Getting Great Grades
Getting Great Grades
The “How To” Guide for Students
Here are a few simple things you can do to manage your time better – at school, at work and at home:
- Take advantage of your home calendar and school agenda.
- If calendars or agendas don’t work for you, try an online planner or an electronic organizer.
- List weekly activities on your calendar or in your agenda.
- Don’t forget to write the dates and times of your appointments, deadlines, practices and/or work shifts.
- When planning, make sure to be as flexible as possible.
- Prioritize your activities.
- Be realistic when prioritizing your activities by asking yourself: What is more important?
- Follow up with your activity list.
- Include time for yourself – remember: it’s important to balance school, work and home life.
Improve your studying habits by reading the following tips:
- Develop a realistic study plan and stick to it.
- Study when you are rested, alert and focused.
- Find a study time that’s right for you (mornings, evenings, weekends etc).
- Find a study place that’s right for you (school library, student lounge, home office, bedroom etc).
- Avoid distractions as much as possible – you want to be able to focus.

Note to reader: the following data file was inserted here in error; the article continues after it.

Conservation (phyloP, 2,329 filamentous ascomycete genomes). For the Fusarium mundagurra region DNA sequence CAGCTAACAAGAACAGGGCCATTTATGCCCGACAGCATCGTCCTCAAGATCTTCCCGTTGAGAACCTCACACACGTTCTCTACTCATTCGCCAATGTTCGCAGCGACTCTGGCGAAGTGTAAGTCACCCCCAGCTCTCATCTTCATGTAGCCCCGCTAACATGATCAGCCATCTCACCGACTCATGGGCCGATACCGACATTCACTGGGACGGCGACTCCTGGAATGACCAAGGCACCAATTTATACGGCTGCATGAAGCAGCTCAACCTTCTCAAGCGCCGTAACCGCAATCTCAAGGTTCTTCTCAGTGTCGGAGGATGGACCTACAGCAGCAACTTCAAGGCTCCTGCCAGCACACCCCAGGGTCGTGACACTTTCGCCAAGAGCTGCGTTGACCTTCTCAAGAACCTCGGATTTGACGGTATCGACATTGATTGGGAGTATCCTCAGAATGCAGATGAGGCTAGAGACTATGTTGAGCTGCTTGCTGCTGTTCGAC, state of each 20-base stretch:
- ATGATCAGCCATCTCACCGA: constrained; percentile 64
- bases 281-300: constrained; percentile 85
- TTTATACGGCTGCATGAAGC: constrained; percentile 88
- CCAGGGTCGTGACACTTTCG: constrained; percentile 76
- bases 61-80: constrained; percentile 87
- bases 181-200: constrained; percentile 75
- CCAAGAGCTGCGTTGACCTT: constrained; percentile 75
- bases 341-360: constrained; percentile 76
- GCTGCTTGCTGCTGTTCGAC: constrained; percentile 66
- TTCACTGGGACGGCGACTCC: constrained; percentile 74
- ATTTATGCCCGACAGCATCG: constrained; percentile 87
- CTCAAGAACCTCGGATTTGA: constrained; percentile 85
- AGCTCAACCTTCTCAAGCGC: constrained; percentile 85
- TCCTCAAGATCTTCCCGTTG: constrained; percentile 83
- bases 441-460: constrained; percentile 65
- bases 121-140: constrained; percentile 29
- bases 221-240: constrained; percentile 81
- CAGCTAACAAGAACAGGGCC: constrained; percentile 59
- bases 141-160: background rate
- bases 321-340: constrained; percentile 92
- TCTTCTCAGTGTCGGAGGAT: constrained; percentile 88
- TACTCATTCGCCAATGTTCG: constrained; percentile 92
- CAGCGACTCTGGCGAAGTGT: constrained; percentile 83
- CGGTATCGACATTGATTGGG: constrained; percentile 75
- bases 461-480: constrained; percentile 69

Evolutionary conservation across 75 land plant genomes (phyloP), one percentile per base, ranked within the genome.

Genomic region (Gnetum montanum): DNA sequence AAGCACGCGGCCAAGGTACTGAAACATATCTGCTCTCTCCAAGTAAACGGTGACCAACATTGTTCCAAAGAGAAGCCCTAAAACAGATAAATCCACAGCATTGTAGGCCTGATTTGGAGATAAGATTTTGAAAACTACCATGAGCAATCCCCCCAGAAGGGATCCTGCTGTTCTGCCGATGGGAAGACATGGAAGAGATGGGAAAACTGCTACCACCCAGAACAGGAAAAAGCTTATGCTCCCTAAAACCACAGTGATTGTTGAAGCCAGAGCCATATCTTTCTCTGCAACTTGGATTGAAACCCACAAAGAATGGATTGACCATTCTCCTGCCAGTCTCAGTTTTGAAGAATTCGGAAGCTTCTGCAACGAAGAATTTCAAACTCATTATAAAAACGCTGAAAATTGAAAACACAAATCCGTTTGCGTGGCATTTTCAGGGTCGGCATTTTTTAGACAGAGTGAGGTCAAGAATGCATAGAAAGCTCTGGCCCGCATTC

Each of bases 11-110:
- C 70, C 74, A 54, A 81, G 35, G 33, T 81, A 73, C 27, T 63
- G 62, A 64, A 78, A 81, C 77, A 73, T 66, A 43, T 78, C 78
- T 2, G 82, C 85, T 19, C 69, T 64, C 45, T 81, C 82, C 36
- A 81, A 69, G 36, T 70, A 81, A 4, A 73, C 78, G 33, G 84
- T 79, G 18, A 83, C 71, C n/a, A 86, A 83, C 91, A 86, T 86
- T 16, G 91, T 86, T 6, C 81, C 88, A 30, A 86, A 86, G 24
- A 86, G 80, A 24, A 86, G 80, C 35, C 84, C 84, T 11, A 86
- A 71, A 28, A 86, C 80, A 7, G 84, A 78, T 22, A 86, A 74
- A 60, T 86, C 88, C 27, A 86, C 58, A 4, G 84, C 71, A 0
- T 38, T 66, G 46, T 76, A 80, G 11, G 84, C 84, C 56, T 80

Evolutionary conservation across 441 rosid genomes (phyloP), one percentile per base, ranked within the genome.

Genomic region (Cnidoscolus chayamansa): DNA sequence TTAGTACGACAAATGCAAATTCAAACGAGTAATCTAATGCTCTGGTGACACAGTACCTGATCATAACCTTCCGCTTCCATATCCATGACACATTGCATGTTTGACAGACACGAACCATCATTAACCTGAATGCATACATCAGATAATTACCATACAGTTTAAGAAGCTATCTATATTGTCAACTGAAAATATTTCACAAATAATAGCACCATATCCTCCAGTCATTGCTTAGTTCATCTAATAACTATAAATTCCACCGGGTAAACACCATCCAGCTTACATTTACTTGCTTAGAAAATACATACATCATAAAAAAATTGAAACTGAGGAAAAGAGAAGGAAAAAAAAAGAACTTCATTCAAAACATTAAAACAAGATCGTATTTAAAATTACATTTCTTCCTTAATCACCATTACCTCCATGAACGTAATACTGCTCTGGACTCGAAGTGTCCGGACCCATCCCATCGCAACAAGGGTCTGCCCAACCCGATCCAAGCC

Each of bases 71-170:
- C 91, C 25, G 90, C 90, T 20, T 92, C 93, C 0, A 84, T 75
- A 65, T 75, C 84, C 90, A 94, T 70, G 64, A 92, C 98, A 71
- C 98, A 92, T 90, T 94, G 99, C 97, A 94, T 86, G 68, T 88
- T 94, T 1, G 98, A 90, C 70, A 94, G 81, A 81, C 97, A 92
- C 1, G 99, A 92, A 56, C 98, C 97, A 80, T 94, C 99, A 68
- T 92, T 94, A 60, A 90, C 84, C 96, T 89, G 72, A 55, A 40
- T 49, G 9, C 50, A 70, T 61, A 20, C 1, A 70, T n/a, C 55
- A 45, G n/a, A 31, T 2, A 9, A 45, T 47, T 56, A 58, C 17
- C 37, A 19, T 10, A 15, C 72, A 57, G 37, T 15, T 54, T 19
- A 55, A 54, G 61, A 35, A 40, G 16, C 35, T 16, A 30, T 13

- Determine how much you know before you start studying – this will give you an idea of how ready you are to write the quiz, test or exam.
- Be an active reader – don’t just read for the sake of reading, read to learn!
- Extract main ideas and important details.
- Ask yourself a lot of questions as you read or study (Why did this happen? Who is responsible? What are the effects?).
- Put yourself in your teacher’s shoes and ask yourself: If I were Mrs. Smith, what questions would I ask?
- Recite what you learn out loud or in your head – whatever works best for you.
- Take frequent study breaks – this will help you stay focused.
- Always listen and take notes in class.
- Keep your notes logical and legible – it will make studying a lot easier.
- Review your class notes, assignments and tests on a regular basis.
- Don’t be afraid to ask questions during class or even after school – your teachers are here to help you succeed.
- If it helps, study with your peers or join a study circle.
- Go to the school or local library or surf the web to further your studies or to get more information on a particular subject.
Getting Ready for the OSSLT
Be prepared to write the Ontario Secondary School Literacy Test OSSLT) in Grade 10 by reading the many helpful tips below. This section is also of special interest to students who want to be more successful when writing multiple choice tests, essays, short answers and newspaper reports. For more information about the Ontario Secondary School Literacy Test (OSSLT), please click here or talk to your teachers today.
8 Steps to Mastering Multiple Choice Questions
- Read each question carefully. Pay attention to key words (all, always, never).
- Try to answer the question before you look at the answers.
- Read all possible answers. There may be more than one correct answer.